City of Sacramento

A sleek, glass-fronted arena would fit on city-owned land near Fifth and H streets and could open by 2015, an analysis said.

Analysis finds Sacramento arena, entertainment facility would cost $387 million

Published: Thursday, May. 26, 2011 - 12:00 am | Page 1A

A much-awaited analysis due for release today says a new arena and entertainment facility in downtown Sacramento would cost $387 million, would fit on city-owned land near Fifth and H streets and would be open by 2015.

Yet the 40-page document is most notable for what it doesn't include: a way to pay for the sleek glass-fronted building shown in the colorful renderings released with the report.

Downtown Sacramento developer David Taylor and officials with national arena builder ICON Venue Group of Denver reportedly have a tentative list of funding sources. But the group hasn't had time to do enough detail work to make them public, city officials said.

In particular, the analysis has not yet concluded how much money might come from private sources, including the Kings' owners, and how much might come from the public, potentially from hotel taxes, car rental taxes and arena district sales taxes.

Instead, Mayor Kevin Johnson said he will form a regional coalition of elected officials and community leaders to spend the next 100 days working with Taylor and ICON to fashion a proposal for a financing plan.

The city also will convene a "technical review team" to analyze the data from Taylor and ICON, according to briefing documents distributed Wednesday to City Council members and the news media.

Council members will be briefed today on the report, but are not scheduled to vote.

Taylor did not return phone calls this week from The Bee. He has made it clear, however, that he believes the public must participate in financing an arena.

"No way in hell this project is going to get done in any of our lifetimes without public help," Taylor said in January.

Officials close to the mayor said Taylor's group is not prepared to deliver the expected menu of financing options today partly because the group did not obtain key financial information from the Sacramento Kings until a week and a half ago, and hasn't had time to digest it yet.

The Kings' owners had been unwilling to meet with Taylor and ICON for several months while the team was negotiating with Anaheim officials for a possible move to Orange County. The Kings have since backed off that effort, for now.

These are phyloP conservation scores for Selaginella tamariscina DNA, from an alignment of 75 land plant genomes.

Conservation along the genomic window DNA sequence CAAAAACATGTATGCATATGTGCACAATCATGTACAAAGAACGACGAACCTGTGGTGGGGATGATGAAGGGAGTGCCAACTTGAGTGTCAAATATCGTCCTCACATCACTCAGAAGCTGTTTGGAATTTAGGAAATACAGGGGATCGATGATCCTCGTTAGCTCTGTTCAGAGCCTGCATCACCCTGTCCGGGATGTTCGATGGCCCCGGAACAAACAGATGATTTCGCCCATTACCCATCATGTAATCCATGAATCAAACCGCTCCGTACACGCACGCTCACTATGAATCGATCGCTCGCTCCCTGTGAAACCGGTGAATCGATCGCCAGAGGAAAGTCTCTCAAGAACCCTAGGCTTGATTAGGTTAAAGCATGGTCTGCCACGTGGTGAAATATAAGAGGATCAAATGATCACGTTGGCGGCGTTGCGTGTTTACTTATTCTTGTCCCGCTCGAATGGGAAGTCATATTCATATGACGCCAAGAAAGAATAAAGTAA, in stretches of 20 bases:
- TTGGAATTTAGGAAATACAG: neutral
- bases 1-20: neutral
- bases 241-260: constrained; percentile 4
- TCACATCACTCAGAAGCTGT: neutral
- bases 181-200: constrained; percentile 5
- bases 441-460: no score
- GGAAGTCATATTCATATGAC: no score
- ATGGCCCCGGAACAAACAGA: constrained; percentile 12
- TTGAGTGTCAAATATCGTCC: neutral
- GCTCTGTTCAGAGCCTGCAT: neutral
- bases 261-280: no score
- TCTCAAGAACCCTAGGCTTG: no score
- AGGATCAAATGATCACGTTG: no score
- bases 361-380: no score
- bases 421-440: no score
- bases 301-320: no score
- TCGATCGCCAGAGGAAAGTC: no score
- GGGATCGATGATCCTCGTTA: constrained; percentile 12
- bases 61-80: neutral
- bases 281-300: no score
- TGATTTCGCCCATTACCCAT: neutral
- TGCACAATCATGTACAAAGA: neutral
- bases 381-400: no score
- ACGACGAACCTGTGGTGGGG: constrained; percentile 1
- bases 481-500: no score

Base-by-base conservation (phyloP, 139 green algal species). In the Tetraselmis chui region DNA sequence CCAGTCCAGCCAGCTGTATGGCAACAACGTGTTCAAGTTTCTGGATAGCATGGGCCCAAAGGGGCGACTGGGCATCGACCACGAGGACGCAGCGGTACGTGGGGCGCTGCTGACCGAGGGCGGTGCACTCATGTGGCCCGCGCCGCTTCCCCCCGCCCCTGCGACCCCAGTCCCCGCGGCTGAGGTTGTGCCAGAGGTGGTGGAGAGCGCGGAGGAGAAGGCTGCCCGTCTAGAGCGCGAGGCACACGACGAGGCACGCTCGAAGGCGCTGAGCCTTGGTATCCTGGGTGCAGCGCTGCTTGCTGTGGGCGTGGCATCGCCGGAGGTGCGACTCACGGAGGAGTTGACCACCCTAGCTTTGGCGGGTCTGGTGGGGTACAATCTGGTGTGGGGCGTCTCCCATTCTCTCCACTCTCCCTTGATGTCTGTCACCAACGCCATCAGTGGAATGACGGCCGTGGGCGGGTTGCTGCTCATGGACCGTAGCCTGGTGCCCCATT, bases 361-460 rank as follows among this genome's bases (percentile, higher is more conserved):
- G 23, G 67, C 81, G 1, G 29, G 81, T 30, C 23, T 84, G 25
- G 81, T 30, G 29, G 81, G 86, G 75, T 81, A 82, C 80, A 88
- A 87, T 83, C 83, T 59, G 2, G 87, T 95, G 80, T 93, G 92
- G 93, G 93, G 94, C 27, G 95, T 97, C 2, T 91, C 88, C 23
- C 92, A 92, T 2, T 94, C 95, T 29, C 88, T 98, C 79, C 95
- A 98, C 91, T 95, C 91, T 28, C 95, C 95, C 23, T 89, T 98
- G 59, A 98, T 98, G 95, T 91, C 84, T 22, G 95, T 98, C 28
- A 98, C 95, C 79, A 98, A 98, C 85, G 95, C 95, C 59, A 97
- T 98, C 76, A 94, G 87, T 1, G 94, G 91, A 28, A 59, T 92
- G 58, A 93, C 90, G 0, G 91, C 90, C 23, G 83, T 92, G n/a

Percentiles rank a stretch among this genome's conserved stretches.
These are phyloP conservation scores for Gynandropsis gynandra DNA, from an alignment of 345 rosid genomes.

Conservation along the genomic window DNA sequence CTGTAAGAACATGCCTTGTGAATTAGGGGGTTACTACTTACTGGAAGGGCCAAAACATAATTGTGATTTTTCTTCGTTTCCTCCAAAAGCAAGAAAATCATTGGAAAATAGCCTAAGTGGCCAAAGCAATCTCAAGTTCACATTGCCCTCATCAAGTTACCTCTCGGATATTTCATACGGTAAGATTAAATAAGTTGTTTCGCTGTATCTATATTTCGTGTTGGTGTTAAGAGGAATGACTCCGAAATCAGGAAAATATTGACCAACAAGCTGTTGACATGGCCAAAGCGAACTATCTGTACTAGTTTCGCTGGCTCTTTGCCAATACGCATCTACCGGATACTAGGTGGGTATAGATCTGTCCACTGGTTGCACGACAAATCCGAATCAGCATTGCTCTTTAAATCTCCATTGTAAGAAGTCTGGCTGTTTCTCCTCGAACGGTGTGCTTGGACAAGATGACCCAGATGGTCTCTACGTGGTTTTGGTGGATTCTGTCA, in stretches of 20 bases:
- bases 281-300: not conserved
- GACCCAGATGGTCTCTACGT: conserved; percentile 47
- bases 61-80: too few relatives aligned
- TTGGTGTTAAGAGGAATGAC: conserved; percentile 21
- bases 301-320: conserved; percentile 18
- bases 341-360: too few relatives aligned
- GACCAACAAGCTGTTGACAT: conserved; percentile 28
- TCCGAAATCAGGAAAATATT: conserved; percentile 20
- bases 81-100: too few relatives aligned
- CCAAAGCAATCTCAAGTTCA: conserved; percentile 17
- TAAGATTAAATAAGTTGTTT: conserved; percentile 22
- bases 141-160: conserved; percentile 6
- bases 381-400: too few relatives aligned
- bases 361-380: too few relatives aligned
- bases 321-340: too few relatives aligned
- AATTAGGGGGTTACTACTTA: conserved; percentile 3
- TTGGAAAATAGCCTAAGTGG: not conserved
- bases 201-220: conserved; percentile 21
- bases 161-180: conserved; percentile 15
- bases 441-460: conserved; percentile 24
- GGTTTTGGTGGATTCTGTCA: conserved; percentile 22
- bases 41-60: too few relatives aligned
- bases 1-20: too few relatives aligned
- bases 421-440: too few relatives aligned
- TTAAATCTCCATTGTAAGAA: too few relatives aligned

Two weeks ago, the Maloofs threw a potential curveball into the arena financing picture by telling the arena study group the team is willing to consider simply being a tenant in a new Sacramento sports and entertainment facility.

"We haven't decided," team co-owner George Maloof told The Bee. "We're flexible."

Currently, the Kings are the year-round operators of Power Balance Pavilion, formerly known as Arco Arena. The team collects all revenues from operations at the site. Previously, team officials had insisted on having the same arrangement at any new facility.

If the Kings were to become tenants in a new arena, the city or a joint governmental agency likely would be the owner and would hire an arena operator. That operator could potentially become a private equity partner in a deal.

Mayor Kevin Johnson said this week that he has talked with Tim Leiweke, head of AEG, one of the biggest arena operators in the country, about potential involvement in Sacramento. AEG, which runs the Staples Center in Los Angeles and the Sprint Center in Kansas City, has a long-standing business relationship with ICON Venue Group, and has provided guidance during Sacramento's feasibility study.

"They can't commit at this point (to helping to run or finance an arena)," Johnson said, "but they're at least willing to listen."

AEG's Leiweke did not return a Bee call Wednesday.

Although the arena report does not lay out specific revenue sources, it will cite funding mechanisms that other "comparable" cities used to build their arenas: Kansas City, Orlando, Memphis, San Antonio and a proposed facility in Edmonton, Alberta.

Johnson said this week he wants to determine the public and private contribution levels "in a relatively quick manner. I'd love to have all the answers come November or December."

That may not be soon enough, however. Maloof has said he hopes to see a financial plan by October, to give the team time to relaunch plans to move to another city, if need be.

Maloof has expressed skepticism about the prospects of getting an arena built in Sacramento, but sounded more upbeat in an interview with The Bee last week after meeting for several hours with the Taylor/ICON group.

"They're working hard," Maloof said. "We're all trying to be positive. We're trying to get it done."

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